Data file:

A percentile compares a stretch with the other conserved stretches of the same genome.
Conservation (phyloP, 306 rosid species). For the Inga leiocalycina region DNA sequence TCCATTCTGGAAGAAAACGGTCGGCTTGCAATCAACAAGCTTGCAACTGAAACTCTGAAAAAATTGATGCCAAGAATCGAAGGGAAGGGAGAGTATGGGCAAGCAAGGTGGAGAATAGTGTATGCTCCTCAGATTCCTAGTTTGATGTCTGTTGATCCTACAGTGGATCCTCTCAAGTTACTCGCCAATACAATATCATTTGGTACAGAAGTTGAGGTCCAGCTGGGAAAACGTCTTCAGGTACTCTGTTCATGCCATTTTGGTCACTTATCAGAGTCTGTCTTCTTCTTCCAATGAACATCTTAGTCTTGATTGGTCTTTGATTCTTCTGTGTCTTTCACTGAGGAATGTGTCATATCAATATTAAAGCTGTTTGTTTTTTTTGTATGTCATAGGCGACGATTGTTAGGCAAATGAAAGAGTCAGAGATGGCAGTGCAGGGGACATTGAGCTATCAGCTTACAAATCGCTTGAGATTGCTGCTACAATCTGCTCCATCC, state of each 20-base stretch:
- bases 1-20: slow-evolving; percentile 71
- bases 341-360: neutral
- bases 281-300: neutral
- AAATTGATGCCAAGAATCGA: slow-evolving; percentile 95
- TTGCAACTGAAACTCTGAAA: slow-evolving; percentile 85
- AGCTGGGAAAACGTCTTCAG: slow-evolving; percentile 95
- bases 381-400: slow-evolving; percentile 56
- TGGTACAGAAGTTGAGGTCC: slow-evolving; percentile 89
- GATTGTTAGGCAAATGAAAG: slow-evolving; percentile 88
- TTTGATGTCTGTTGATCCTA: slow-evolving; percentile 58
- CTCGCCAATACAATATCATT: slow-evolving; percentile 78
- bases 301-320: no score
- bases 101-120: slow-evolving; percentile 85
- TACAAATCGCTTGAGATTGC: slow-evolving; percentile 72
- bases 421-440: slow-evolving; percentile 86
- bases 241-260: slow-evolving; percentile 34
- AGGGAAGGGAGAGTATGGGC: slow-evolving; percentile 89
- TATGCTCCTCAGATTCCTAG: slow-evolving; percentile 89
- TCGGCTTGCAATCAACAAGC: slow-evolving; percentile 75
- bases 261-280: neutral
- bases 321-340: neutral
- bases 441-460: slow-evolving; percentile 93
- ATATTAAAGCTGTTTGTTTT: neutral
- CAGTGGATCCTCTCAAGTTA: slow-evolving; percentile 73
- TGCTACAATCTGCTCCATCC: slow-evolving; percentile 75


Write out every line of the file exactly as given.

A percentile compares a stretch with the other conserved stretches of the same genome.
Conservation (phyloP, 306 rosid species). For the Inga leiocalycina region DNA sequence TCCATTCTGGAAGAAAACGGTCGGCTTGCAATCAACAAGCTTGCAACTGAAACTCTGAAAAAATTGATGCCAAGAATCGAAGGGAAGGGAGAGTATGGGCAAGCAAGGTGGAGAATAGTGTATGCTCCTCAGATTCCTAGTTTGATGTCTGTTGATCCTACAGTGGATCCTCTCAAGTTACTCGCCAATACAATATCATTTGGTACAGAAGTTGAGGTCCAGCTGGGAAAACGTCTTCAGGTACTCTGTTCATGCCATTTTGGTCACTTATCAGAGTCTGTCTTCTTCTTCCAATGAACATCTTAGTCTTGATTGGTCTTTGATTCTTCTGTGTCTTTCACTGAGGAATGTGTCATATCAATATTAAAGCTGTTTGTTTTTTTTGTATGTCATAGGCGACGATTGTTAGGCAAATGAAAGAGTCAGAGATGGCAGTGCAGGGGACATTGAGCTATCAGCTTACAAATCGCTTGAGATTGCTGCTACAATCTGCTCCATCC, state of each 20-base stretch:
- bases 1-20: slow-evolving; percentile 71
- bases 341-360: neutral
- bases 281-300: neutral
- AAATTGATGCCAAGAATCGA: slow-evolving; percentile 95
- TTGCAACTGAAACTCTGAAA: slow-evolving; percentile 85
- AGCTGGGAAAACGTCTTCAG: slow-evolving; percentile 95
- bases 381-400: slow-evolving; percentile 56
- TGGTACAGAAGTTGAGGTCC: slow-evolving; percentile 89
- GATTGTTAGGCAAATGAAAG: slow-evolving; percentile 88
- TTTGATGTCTGTTGATCCTA: slow-evolving; percentile 58
- CTCGCCAATACAATATCATT: slow-evolving; percentile 78
- bases 301-320: no score
- bases 101-120: slow-evolving; percentile 85
- TACAAATCGCTTGAGATTGC: slow-evolving; percentile 72
- bases 421-440: slow-evolving; percentile 86
- bases 241-260: slow-evolving; percentile 34
- AGGGAAGGGAGAGTATGGGC: slow-evolving; percentile 89
- TATGCTCCTCAGATTCCTAG: slow-evolving; percentile 89
- TCGGCTTGCAATCAACAAGC: slow-evolving; percentile 75
- bases 261-280: neutral
- bases 321-340: neutral
- bases 441-460: slow-evolving; percentile 93
- ATATTAAAGCTGTTTGTTTT: neutral
- CAGTGGATCCTCTCAAGTTA: slow-evolving; percentile 73
- TGCTACAATCTGCTCCATCC: slow-evolving; percentile 75